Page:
SINGAPORE - Streetside parking spaces in certain parts of the Tai Seng area could be removed to make space for the construction of cycling paths within the next decade.
Besides possibly removing parking spaces along Joo Seng Road, MacTaggart Road, Kim Chuan Road and Tai Seng Avenue, the Land Transport Authority (LTA) will also study the feasibility of removing one lane along stretches of the latter three roads.
Lane-narrowing will be considered for Joo Seng Road, according to tender documents seen by The Straits Times.
LTA said tenderers can propose removing streetside parking spaces for cycling paths in cases where the roadside space is not wide enough to accommodate a footpath, cycling path and verge.
The new cycling paths should have a minimum width of 2.5m for inter-town paths and 2m for others, it noted.
Tenderers will be required to carry out feasibility studies for removing the parking spaces, and get in-principle approval from the relevant agencies and stakeholders.
In addition, LTA is also asking tenderers to conduct traffic studies to determine the feasibility of converting parking spaces into bicycle racks in two areas- near Kovan MRT station, as well as near Yio Chu Kang Road and Upper Serangoon Road.
According to LTA, there are 132 parking spaces for cars and 10 motorcycle lots within the two study areas. It is looking to create space to set up a total of 124 bicycle parking spaces.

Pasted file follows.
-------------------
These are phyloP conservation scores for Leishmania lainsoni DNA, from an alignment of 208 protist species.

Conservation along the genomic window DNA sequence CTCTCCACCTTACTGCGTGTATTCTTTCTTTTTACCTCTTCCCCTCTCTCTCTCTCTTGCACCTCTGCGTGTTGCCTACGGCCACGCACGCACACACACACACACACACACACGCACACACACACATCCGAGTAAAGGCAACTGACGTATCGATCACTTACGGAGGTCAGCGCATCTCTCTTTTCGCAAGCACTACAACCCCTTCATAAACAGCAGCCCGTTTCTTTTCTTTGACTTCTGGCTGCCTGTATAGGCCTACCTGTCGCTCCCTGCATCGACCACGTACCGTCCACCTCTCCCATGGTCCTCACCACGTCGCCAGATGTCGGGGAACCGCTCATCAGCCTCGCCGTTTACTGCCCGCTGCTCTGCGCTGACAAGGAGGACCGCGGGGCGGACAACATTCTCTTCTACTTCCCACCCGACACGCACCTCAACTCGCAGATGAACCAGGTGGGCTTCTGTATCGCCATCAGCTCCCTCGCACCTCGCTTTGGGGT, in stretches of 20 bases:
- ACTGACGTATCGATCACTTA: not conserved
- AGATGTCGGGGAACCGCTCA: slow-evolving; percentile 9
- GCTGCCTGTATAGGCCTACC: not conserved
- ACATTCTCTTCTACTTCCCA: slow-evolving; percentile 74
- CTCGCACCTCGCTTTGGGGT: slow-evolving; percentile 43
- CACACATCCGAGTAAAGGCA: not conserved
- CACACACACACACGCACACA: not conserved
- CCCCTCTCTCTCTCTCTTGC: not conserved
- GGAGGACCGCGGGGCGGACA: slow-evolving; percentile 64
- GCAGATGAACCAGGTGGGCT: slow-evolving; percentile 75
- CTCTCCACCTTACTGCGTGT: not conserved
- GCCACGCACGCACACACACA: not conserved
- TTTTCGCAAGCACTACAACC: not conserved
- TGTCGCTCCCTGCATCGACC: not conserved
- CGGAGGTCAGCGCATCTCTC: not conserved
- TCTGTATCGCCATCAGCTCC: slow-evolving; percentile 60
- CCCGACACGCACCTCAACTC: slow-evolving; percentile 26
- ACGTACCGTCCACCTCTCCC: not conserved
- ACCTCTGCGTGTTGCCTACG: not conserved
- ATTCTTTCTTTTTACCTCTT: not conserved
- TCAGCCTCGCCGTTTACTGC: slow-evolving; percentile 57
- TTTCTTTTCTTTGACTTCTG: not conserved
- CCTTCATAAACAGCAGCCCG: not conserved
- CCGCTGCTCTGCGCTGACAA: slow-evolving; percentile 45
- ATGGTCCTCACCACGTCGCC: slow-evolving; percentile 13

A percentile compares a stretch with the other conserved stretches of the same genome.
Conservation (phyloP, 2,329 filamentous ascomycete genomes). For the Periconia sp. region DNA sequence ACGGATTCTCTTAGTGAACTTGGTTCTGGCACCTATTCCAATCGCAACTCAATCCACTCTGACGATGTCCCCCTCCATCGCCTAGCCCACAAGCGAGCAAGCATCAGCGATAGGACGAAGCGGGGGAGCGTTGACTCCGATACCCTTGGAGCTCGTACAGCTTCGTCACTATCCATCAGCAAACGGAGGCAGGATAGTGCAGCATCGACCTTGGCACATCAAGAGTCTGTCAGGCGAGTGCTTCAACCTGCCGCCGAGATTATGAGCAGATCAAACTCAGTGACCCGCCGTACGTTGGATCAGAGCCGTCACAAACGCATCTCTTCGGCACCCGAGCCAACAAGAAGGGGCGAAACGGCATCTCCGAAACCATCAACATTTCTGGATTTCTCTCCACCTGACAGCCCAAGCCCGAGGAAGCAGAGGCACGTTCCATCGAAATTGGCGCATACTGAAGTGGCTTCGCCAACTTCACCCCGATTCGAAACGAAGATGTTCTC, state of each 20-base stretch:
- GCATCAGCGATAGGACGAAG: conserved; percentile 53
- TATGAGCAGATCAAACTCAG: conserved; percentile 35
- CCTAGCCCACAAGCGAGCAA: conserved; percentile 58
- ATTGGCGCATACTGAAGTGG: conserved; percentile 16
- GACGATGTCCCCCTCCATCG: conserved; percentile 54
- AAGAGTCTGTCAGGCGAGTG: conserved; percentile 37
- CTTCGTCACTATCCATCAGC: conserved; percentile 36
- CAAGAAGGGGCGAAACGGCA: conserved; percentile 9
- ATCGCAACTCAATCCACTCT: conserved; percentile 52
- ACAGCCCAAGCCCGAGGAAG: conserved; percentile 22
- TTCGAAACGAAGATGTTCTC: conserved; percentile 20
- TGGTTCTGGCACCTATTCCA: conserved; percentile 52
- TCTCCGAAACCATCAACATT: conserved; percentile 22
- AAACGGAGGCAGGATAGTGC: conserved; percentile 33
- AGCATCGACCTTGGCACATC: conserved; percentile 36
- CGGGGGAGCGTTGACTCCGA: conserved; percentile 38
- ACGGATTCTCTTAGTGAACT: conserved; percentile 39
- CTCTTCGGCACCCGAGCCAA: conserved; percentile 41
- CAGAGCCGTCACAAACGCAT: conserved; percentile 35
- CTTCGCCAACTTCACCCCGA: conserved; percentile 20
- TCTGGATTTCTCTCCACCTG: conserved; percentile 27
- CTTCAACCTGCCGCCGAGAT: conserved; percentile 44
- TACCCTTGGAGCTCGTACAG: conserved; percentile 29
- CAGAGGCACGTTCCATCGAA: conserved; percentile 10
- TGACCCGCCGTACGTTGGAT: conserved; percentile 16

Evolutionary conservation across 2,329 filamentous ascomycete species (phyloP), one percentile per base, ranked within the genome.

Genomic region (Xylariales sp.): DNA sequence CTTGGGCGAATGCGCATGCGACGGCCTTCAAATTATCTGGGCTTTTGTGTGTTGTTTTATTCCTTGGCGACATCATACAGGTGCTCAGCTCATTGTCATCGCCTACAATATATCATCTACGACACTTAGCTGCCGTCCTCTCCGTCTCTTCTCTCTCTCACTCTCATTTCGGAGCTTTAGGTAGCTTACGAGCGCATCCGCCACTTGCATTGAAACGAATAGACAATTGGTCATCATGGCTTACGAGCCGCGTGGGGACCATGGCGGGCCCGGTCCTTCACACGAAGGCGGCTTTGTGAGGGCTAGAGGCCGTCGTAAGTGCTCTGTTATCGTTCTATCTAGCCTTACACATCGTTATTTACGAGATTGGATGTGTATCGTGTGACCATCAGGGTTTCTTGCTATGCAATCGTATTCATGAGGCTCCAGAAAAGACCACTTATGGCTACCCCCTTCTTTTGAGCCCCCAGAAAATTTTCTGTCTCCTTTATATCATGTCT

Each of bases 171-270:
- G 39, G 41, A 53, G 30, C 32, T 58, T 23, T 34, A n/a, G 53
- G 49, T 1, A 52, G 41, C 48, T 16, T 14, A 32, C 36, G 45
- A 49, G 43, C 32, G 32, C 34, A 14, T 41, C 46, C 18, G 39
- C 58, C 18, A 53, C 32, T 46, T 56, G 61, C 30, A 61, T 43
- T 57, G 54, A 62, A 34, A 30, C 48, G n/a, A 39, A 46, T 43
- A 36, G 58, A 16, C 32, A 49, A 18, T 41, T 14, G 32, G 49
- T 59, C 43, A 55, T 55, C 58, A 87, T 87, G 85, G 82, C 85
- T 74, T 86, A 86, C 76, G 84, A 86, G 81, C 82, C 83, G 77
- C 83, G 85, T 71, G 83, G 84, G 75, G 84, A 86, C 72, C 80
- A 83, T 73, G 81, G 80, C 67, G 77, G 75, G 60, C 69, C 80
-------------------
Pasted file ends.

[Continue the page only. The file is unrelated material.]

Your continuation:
In October 2019, LTA said it would repurpose several streetside parking spaces in the Central Business District into bicycle parking spaces to encourage commuting via active mobility modes.
It said then that it would start with converting two such parking spaces in Jiak Chuan Road in Chinatown to about 20 bicycle parking spaces, before expanding the scheme to more locations.
Transport infrastructure expert Raymond Ong from the National University of Singapore noted that road reclamation to promote active mobility has been gaining popularity worldwide, such as in Portland, United States, and Calgary in Canada.
"Usually removal of road spaces and parking lots would impact driving, especially private cars," he noted. "With the recent policies that are geared towards using electric vehicles, public transport and active mobility and the current zero vehicles growth policy, it is affirmative of Singapore's commitment of becoming a car-lite city."